An easy-to-setup version of XSS Hunter. Sets up in five minutes and requires no maintenance!
XSS Hunter Express
Sets up in 5 minutes and requires no maintenance
The fastest way to set up XSS Hunter to test and find blind cross-site scripting vulnerabilities.
Setup (Five minutes, try not to skim too much)
- Host with at least 2 GB of RAM
- A hostname (e.g.
host.example.com) which you can map to your server’s IP (have DNS control for)
- [For Email Notifications] To receive email notifications of XSS payload fires you’ll need an email account with valid SMTP credentials. You can use many regular email accounts like Gmail for this purpose. This is not required if you don’t want email notifications.
Configuring Your Instance
To set up XSS Hunter Express, modify the
docker-compose.yaml file with your appropriate settings/passwords/etc.
The following are some YAML fields (in
docker-compose.yaml) you’ll need to modify before starting the service:
HOSTNAME: Set this field to your hostname you want to use for your payloads and to access the web admin panel. Often this is as short as possible (e.g.
xss.ht) so the payload can be fit into various fields for testing. This hostname should be mapped to the IP address of your instance (via a DNS
SSL_CONTACT_EMAIL: In order to automatically set up and renew TLS/SSL certificates via Let’s Encrypt you’ll need to provide an email address.
The following are needed if you want email notifications:
SMTP_EMAIL_NOTIFICATIONS_ENABLED: Leave enabled to receive email notifications (you must set this up via the below configurations as well).
SMTP_HOST: The host of your SMTP server where your email account is hosted (e.g.
SMTP_PORT: The port of your SMTP server (e.g.
SMTP_USE_TLS: Utilize TLS if your SMTP server supports it.
SMTP_USERNAME: The username of the email account on your SMTP server (e.g.
SMTP_PASSWORD: The password of the email account on your SMTP server (e.g.
SMTP_FROM_EMAIL: The email address of your email account on the SMTP server (e.g.
SMTP_RECEIVER_EMAIL: What email the notifications will be sent to. This may be the same as the above but could be different.
Finally, the following is worth considering for the security conscious:
CONTROL_PANEL_ENABLED: If you want to minimize the attack surface of your instance you can disable the web control panel. This makes it so you’ll only receive emails of payload fires (results will still be stored on disk and in the database).
Build & Start XSS Hunter Express
Once you’ve set it up, simply run the following commands to set up the service:
# Change into the repo directory cd xsshunter-express/ # Start up postgres in the background docker-compose up -d postgresdb # Start up the service docker-compose up xsshunterexpress
Assuming all has gone well, you’ll see an admin password printed onto your screen. Use this to log into the web panel now hosted at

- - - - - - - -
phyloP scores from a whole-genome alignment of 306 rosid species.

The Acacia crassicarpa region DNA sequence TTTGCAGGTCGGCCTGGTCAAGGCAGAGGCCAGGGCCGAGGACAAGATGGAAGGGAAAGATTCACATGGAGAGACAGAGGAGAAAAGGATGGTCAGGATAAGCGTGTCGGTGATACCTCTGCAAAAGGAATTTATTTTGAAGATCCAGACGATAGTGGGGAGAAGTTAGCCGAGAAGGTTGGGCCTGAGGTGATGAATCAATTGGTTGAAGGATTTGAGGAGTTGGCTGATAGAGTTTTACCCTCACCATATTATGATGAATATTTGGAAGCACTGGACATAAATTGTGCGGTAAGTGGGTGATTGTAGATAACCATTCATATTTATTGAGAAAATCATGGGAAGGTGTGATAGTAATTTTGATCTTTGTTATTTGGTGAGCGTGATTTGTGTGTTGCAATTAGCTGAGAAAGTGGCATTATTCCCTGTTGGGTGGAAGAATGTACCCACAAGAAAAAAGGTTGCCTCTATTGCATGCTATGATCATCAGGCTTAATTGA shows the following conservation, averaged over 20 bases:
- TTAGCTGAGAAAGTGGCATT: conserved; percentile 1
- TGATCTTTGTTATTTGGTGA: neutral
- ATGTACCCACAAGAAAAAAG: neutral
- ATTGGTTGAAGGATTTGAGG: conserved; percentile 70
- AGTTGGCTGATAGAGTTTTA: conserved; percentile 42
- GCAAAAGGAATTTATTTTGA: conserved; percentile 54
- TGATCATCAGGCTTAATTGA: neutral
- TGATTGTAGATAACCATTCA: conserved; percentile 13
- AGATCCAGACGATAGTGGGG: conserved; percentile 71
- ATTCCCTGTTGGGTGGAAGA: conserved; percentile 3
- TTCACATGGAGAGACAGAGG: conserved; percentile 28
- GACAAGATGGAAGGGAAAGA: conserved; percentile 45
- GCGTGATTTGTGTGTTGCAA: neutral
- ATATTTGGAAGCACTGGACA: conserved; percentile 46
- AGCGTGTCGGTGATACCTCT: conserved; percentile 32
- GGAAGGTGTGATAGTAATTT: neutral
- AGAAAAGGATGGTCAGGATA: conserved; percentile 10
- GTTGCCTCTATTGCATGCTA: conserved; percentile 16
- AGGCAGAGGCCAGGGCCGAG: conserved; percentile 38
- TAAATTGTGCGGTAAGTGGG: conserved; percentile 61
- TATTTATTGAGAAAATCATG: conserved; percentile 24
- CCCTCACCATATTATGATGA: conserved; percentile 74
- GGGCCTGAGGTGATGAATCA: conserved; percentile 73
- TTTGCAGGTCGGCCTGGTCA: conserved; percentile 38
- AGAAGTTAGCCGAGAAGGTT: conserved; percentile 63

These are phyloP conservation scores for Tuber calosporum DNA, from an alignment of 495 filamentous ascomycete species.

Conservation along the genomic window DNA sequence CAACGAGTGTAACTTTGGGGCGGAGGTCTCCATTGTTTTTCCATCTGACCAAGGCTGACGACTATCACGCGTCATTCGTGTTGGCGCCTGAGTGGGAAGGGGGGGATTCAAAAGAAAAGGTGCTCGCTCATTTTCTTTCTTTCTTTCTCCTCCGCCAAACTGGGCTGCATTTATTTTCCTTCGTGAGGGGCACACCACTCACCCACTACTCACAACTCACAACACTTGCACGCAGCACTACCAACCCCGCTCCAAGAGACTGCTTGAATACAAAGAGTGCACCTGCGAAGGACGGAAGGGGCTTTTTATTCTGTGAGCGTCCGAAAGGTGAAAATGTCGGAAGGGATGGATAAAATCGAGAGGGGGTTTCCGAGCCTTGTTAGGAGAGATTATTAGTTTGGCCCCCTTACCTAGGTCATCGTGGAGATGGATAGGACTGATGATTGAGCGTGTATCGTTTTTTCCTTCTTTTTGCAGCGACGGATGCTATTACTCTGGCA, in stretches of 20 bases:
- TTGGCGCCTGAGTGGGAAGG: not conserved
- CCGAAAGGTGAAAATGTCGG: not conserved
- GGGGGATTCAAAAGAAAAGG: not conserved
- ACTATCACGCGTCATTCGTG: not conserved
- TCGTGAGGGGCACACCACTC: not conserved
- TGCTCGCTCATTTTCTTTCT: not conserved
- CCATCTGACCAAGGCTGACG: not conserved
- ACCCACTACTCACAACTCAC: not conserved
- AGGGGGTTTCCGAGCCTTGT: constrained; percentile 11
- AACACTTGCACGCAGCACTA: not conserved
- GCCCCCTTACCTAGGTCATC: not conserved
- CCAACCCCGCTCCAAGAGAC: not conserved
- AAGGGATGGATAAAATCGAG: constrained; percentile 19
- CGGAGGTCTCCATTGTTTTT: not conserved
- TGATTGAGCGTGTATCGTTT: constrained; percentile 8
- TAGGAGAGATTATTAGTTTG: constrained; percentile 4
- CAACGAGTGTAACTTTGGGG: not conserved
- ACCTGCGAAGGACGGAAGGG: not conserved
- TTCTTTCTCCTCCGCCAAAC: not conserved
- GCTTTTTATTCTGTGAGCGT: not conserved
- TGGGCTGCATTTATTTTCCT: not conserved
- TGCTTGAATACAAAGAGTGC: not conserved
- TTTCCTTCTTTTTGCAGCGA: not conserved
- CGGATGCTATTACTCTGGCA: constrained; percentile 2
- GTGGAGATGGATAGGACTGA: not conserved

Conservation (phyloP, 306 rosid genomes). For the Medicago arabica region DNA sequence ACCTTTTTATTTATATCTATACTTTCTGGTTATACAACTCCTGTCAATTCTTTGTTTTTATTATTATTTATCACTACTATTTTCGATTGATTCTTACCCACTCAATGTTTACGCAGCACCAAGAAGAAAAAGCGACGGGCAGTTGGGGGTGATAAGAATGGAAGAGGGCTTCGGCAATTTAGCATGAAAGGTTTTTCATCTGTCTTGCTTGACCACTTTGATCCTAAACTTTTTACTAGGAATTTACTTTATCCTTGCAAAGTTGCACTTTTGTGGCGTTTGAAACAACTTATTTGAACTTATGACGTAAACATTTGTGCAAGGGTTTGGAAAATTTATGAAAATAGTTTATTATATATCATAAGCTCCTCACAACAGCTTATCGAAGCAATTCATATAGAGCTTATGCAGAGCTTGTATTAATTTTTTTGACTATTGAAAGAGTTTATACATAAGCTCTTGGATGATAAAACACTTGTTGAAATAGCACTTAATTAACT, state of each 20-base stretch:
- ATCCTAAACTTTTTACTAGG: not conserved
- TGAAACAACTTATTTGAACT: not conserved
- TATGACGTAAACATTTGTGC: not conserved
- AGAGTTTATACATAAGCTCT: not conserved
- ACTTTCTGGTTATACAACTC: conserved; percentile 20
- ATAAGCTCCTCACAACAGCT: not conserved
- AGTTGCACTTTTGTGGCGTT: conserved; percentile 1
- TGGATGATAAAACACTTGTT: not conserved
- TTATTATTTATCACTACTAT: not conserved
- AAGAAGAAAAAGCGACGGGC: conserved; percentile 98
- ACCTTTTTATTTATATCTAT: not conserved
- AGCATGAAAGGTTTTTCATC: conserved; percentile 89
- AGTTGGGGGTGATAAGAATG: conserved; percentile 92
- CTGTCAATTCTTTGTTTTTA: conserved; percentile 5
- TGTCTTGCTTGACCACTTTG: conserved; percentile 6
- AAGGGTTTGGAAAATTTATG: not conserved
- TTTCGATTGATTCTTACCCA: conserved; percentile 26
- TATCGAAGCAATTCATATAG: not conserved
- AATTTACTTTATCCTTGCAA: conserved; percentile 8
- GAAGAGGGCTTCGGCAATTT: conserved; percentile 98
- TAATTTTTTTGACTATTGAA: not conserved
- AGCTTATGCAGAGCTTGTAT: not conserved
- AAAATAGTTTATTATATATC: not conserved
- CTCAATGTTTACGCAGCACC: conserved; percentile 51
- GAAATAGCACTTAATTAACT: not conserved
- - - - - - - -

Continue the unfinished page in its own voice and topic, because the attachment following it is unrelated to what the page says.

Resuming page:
NOTE: The very first HTTP request to your instance will be slow due to the fact that the service will automatically generate a TLS/SSL certificate. This should only take ~15 seconds.
- Managed XSS payload fires: Manage all of your XSS payloads in your XSS Hunter account’s control panel.
- Powerful XSS Probes: The following information is collected everytime a probe fires on a vulnerable page:
- The vulnerable page’s URI
- Origin of Execution
- The Victim’s IP Address
- The Page Referer
- The Victim’s User Agent
- All Non-HTTP-Only Cookies
- The Page’s Full HTML DOM
- Full Screenshot of the Affected Page
- Responsible HTTP Request (If an XSS Hunter compatible injection tool is used)
- Browser’s reported time
- If the payload was fired in an iframe
- Fully Dockerized: Modify the config with your custom settings and launch with a single command!
- Automagically TLS/SSL Setup & Renewal: Just create the proper DNS records and XSS Hunter Express with automatically utilize LetsEncrypt to set up and renew the appropriate TLS/SSL certificates.
gzip-Compressed Payload Fire Images: All images are stored with
gzipcompression to utilize less hard disk space on your instance.
- Minimize Attack Surface: Optionally disable the web UI altogether to minimize the attack surface of your instance.
- Full Page Screenshots: XSS Hunter probes utilize the HTML5 canvas API to generate a full screenshot of the vulnerable page which an XSS payload has fired on. With this feature you can peak into internal administrative panels, support desks, logging systems, and other internal web apps. This allows for more powerful reports that show the full impact of the vulnerability to your client or bug bounty program.
- XSS Payload Fire Email Reports: XSS payload fires also send out detailed email reports which can be easily forwarded to the appropriate security contacts for easy reporting of critical bugs.
- Automatic Payload Generation: XSS Hunter automatically generates XSS payloads for you to use in your web application security testing.
- Correlated Injections: Perhaps the most powerful feature of XSS Hunter is the ability to correlated injection attempts with XSS payload fires. By using an XSS Hunter compatible testing tool you can know immediately what caused a specific payload to fire (even weeks after the injection attempt was made!).
- Page Grabbing: Upon your XSS payload firing you can specify a list of relative paths for the payload to automatically retrieve and store. This is useful in finding other vulnerabilities such as bad
crossdomain.xmlpolicies on internal systems which normally couldn’t be accessed.
- Mobile Compatible: Check your payloads at the bar without your laptop, the web interface is fully mobile ready.
- The front-end is built in Vue and utilizes the
vue-black-dashboardframework. Licensed under MIT (see https://github.com/creativetimofficial/vue-black-dashboard#licensing).
Find a security vulnerability in this service? Nice job! Please email me at
mandatory(at)gmail.com and I’ll try to fix it as soon as possible.